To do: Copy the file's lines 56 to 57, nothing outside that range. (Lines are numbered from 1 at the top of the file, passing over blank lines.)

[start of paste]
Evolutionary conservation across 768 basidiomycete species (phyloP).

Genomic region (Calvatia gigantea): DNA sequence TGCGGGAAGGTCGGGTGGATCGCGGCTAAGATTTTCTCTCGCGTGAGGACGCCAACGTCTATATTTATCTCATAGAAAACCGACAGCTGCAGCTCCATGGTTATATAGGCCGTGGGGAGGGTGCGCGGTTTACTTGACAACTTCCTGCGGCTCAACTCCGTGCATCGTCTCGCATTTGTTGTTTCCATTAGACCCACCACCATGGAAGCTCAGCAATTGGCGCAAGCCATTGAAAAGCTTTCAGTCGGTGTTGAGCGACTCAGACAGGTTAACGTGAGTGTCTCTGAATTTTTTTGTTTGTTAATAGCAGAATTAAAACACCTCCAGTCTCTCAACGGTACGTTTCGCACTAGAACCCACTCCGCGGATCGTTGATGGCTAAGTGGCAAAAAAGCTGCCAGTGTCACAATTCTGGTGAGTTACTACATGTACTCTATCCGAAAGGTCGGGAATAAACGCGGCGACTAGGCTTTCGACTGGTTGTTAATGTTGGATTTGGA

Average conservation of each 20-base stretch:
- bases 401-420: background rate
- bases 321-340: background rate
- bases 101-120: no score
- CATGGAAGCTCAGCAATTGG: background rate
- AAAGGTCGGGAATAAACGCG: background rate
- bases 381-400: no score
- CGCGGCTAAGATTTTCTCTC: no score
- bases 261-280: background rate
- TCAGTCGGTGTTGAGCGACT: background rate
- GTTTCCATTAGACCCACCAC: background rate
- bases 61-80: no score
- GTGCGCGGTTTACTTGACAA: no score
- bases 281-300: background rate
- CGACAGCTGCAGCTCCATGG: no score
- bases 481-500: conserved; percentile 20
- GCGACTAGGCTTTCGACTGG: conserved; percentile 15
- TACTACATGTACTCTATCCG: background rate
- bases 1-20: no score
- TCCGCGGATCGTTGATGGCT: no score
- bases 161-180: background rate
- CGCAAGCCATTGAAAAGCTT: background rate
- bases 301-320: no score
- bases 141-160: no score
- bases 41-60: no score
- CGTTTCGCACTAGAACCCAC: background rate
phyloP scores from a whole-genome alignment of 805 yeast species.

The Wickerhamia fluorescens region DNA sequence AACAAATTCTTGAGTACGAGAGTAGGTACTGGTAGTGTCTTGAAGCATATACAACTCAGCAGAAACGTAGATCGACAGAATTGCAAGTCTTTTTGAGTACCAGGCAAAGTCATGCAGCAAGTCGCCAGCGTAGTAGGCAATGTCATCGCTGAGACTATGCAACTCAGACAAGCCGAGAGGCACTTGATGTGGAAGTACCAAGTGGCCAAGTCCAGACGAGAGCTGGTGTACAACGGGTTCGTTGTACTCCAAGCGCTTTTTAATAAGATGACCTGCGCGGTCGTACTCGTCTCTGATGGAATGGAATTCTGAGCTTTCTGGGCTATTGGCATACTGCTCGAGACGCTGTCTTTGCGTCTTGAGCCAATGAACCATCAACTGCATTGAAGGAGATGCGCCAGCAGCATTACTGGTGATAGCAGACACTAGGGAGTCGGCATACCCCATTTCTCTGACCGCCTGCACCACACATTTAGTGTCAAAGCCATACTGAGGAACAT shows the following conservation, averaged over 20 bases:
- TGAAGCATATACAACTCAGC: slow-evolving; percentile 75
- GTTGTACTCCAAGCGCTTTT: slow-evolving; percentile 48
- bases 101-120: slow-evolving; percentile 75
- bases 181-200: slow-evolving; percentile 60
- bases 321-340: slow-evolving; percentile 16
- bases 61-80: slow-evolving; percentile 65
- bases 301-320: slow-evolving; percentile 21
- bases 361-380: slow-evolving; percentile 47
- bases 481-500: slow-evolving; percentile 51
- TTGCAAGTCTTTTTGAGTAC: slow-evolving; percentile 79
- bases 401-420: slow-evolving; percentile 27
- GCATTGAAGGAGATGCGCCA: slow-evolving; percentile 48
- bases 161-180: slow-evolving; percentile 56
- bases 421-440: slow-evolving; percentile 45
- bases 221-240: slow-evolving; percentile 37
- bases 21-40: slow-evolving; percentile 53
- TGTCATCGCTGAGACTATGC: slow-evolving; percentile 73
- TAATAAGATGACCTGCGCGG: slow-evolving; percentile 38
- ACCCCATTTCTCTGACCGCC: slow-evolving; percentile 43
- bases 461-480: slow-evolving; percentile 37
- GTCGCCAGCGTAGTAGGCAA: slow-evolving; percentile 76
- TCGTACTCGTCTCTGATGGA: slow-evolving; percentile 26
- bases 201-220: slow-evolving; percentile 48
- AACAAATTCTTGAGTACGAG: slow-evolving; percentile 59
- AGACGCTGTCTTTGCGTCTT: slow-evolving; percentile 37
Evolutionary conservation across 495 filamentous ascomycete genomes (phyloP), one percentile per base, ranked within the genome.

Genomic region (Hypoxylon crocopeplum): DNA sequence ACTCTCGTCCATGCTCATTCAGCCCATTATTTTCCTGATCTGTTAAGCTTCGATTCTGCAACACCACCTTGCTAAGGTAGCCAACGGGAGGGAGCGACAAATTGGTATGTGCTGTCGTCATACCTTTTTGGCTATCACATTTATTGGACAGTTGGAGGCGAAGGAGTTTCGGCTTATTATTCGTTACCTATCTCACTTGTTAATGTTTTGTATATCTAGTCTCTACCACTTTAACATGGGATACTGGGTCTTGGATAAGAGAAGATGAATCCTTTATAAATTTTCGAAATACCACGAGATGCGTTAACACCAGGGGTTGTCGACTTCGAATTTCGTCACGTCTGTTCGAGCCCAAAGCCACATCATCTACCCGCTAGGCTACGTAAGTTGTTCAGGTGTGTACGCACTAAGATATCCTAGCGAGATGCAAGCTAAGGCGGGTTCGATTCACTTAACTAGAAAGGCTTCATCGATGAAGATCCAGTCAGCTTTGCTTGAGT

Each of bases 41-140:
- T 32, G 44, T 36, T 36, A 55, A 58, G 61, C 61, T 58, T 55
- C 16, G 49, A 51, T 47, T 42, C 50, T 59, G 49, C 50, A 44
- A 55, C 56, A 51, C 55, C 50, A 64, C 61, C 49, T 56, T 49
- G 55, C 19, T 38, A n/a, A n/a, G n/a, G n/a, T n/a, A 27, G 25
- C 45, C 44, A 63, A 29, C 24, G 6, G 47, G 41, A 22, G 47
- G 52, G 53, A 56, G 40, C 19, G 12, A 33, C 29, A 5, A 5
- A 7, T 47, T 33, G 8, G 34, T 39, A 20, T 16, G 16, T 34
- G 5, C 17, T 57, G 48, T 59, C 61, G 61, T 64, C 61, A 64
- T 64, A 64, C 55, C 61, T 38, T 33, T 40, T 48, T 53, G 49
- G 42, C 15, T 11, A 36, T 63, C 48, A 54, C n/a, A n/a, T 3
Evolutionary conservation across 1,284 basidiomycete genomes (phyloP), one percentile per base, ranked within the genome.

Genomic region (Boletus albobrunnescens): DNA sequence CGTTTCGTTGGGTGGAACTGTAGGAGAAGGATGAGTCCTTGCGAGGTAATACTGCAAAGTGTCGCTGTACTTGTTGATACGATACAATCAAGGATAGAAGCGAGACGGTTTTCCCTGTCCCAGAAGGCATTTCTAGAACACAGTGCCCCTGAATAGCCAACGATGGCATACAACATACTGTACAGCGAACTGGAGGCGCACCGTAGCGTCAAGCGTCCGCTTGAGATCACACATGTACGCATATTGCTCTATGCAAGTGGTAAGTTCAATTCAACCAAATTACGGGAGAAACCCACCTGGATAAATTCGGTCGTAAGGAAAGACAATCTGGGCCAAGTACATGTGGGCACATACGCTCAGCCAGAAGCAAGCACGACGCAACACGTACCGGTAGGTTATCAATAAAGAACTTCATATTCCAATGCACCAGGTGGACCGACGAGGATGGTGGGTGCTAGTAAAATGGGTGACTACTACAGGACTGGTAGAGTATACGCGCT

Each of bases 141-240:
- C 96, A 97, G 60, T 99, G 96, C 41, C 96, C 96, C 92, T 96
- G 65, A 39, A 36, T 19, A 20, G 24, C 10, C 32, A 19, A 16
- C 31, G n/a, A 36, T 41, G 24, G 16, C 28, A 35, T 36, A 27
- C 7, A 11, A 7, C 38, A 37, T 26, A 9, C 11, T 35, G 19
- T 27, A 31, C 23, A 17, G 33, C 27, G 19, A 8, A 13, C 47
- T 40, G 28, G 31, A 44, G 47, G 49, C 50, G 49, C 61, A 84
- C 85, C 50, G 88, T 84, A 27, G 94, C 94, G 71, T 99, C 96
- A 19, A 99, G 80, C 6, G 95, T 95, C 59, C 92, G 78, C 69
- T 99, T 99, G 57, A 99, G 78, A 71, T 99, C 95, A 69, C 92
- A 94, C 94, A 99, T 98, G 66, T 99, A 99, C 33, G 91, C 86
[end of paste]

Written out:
Evolutionary conservation across 495 filamentous ascomycete genomes (phyloP), one percentile per base, ranked within the genome.

Genomic region (Hypoxylon crocopeplum): DNA sequence ACTCTCGTCCATGCTCATTCAGCCCATTATTTTCCTGATCTGTTAAGCTTCGATTCTGCAACACCACCTTGCTAAGGTAGCCAACGGGAGGGAGCGACAAATTGGTATGTGCTGTCGTCATACCTTTTTGGCTATCACATTTATTGGACAGTTGGAGGCGAAGGAGTTTCGGCTTATTATTCGTTACCTATCTCACTTGTTAATGTTTTGTATATCTAGTCTCTACCACTTTAACATGGGATACTGGGTCTTGGATAAGAGAAGATGAATCCTTTATAAATTTTCGAAATACCACGAGATGCGTTAACACCAGGGGTTGTCGACTTCGAATTTCGTCACGTCTGTTCGAGCCCAAAGCCACATCATCTACCCGCTAGGCTACGTAAGTTGTTCAGGTGTGTACGCACTAAGATATCCTAGCGAGATGCAAGCTAAGGCGGGTTCGATTCACTTAACTAGAAAGGCTTCATCGATGAAGATCCAGTCAGCTTTGCTTGAGT